Words by Sarah Frazier
Another band to add their flair to Saturday's Sound Proof Showcase is Champagne Dynasty. A trio that incorporates wonderful sounding male and female duets with high pop infusion sprinkled with a little rock and electronics, they are definitely high energy. Listening to some of their tracks off of their website, one in particular, "Slash the Speakers," stands as a clear message of the group’s dynamic energy and ass shaking tunes. Champagne Dynasty does something any pop band should do: they make you want to dance.
When Champagne Dynasty got together last summer, they knew that had something special. When speaking with Johnny Morris, Producer/DJ for the band, he said it happened from simple circumstance, “[When] I had recorded a track with vocalist Alexis Hurley the winter before I was also working with Knayte Lander (guitar, bass and keys) producing instrumental tracks. One night, in the early part of that summer, all three of us wound up in the studio together. We made a song up on the spot and recorded it. We all had so much fun and enjoyed the track quite a bit. It was obvious to us that we had chemistry and needed to turn it into a more substantial project.” This meeting of creative minds is definitely a formula that has proven well so far for the band.
I think what makes Champagne Dynasty unique is their sound. The male and female voice mashup has a power that is often overlooked in the industry. Noah and the Whale, Stars, The Weepies; they all have a compelling sound due to the variety of vocals that a male and female voice can provide. When I spoke to Johnny about this he said, “Having them both singing creates an interesting dynamic and allows for more possibilities with lyrics. With the nature of our music it allows us to create, at times, a tension between the two sexes that most people can relate to in some form.” Creating their own unique sounds, Champagne Dynasty members find their influences in Jay-Z, the Talking Heads, and The Kills, and stylizations of these impressions can be seen in their own music.
With all of their music written on the spot in the studio, I found this an interesting concept in speaking on the creative process. We often like to think the artists’ processes are a complex narrative, but as Johnny explains, “I’ll have a drum sample or a beat that I create, and usually have Knayte check it out to see what he hears in it. Sometimes he'll just go over to the synthesizer and automatically have something, other times we move bass and guitar in, then start taking them out as new samples or key lines come in, to the point where the song is completely different than how it was in the beginning, like with our song "Sparklers."” This experimentation in the studio is what often culminates in creating different and varying sounds for the band to work with. Lyrically, a lot of the writing comes from Alexi and Knayte. Having different lyrical approaches, both gather material from their experiences. However Johnny also puts in his two cents, “Sometimes we are so excited with songs while they come together that we are dancing around the studio and yelling while we mix it. Other times we can get stuck early on in a song and be totally locked in and serious, going over tiny details to get the sound that we hear in our heads.” It is that attention to detail that gives the band not only a great sound, but a chorus of lyrics from which they can shine through.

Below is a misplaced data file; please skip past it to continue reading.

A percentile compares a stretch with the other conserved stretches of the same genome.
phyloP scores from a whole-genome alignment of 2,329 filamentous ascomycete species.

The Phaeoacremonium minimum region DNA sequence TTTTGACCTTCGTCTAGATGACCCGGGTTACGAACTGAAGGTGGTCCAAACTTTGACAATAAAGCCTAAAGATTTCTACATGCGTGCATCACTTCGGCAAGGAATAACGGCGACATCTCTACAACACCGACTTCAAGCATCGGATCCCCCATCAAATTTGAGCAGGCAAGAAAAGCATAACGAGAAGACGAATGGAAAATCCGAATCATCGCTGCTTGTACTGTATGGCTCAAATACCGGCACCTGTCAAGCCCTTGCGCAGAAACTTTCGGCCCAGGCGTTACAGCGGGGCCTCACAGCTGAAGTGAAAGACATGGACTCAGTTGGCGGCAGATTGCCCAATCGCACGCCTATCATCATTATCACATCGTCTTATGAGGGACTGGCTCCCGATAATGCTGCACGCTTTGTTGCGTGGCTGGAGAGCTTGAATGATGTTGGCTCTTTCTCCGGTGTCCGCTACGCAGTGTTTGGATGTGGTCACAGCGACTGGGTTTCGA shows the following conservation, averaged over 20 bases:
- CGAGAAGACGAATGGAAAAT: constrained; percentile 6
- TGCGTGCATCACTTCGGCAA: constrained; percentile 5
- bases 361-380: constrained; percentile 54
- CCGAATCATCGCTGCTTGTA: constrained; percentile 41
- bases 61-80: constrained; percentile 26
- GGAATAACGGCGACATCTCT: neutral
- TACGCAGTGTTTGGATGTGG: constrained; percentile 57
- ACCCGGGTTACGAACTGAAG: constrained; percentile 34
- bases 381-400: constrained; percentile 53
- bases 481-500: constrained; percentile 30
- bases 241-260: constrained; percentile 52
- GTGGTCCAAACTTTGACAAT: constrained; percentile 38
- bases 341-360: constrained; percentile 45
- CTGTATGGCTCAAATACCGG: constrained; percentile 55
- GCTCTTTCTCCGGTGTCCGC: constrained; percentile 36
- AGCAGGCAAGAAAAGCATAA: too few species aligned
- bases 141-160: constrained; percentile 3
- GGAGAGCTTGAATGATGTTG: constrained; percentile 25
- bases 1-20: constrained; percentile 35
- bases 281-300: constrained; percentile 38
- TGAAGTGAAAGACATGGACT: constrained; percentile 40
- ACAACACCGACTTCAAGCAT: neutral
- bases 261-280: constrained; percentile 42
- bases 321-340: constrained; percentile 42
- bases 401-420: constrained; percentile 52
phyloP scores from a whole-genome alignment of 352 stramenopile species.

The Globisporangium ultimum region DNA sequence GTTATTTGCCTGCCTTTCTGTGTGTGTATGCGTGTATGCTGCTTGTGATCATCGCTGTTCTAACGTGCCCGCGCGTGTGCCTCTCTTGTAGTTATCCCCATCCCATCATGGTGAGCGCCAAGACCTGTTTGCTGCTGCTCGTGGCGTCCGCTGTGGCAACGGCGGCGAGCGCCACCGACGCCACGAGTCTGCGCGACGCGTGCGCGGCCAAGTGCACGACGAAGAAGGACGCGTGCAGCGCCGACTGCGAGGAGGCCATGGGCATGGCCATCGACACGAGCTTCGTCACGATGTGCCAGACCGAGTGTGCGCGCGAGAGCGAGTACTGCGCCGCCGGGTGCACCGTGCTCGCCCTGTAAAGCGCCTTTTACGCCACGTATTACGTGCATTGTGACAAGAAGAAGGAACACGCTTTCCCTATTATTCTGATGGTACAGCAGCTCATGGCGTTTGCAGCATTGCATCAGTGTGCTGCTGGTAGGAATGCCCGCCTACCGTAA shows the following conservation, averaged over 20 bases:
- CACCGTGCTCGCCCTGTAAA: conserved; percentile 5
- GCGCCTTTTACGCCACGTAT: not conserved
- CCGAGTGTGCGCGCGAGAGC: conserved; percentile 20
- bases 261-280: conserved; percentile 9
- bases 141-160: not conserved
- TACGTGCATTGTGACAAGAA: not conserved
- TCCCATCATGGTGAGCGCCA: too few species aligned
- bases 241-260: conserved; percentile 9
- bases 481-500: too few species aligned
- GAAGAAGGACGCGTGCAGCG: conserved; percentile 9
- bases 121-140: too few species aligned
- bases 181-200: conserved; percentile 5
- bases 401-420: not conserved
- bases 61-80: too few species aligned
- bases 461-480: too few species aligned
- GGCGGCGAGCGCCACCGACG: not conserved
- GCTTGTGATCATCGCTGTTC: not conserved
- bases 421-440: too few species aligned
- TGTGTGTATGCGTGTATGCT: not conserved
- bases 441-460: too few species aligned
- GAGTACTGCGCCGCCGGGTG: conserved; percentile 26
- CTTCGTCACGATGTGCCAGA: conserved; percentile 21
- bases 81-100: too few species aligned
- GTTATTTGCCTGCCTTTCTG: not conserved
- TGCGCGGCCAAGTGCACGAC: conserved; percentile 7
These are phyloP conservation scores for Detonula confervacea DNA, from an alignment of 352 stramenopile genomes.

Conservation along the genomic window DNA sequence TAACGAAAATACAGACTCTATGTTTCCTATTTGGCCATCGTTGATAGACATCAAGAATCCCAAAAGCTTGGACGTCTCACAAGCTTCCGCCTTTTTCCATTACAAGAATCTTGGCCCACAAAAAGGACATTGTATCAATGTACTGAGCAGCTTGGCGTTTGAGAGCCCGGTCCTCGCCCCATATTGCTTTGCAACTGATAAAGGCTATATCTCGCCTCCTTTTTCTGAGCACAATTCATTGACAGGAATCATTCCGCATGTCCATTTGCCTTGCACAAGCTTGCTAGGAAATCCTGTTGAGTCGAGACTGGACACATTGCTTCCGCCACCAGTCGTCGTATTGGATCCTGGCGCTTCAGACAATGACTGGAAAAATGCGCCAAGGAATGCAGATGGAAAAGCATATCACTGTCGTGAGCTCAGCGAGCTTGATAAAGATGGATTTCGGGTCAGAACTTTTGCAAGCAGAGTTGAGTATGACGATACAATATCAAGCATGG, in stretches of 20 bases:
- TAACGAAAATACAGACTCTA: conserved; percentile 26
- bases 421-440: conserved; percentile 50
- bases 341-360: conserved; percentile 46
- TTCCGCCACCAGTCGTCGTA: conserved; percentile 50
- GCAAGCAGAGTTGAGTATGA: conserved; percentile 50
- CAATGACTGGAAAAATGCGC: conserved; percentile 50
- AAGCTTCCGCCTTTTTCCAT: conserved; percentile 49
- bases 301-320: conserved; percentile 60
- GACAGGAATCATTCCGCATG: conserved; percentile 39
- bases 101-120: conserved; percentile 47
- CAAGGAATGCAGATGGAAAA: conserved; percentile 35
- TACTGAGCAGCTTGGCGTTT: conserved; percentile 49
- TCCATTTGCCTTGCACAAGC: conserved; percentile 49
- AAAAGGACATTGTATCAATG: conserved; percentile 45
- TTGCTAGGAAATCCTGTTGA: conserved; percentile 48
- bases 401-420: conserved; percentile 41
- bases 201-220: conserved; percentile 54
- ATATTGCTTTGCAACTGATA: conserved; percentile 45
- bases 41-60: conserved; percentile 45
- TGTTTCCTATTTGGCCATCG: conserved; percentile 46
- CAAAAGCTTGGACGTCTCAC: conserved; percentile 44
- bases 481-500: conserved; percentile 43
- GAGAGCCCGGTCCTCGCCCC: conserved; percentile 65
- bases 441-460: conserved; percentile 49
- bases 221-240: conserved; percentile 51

Transitioning from that, I was wondering how the band actually felt about their sound. I brought up the fact that there are a lot of high energy songs, to which they responded, “We do have a lot of high energy tracks. That's our whole mission. Diehard fans will drink champagne straight from the bottle, and pass it between friends. That's how our music is best experienced; we want you to be sweating and smiling.” Being partial to breaking out in a few dance moves almost daily when I can, there is something I can deeply appreciate in this sentiment. Fans go to these performances expecting a show, and Champagne Dynasty is more than happy to oblige.
When asking about their plans in the future as a band, excitement abounds. “Right now we’re so focused on finishing our album that we haven’t been doing a ton of experimenting lately,” Johnny states, “[however] I could see there being more room to explore the punk side of our sound.” For Champagne Dynasty hard work is their song. Working on an album and developing a sound all their own is quite a daunting task, but, as it shows, a pleasurable one. That is where innovation stems isn’t it? From those willing to go beyond the current fray and narrative and reach out and tell a whole new story.
“I know we're not blazing new trails in music, but I'm surprised in 2011 that we can come up with great music that doesn't sound like much we've heard. That feels good.” Raise your glass to that.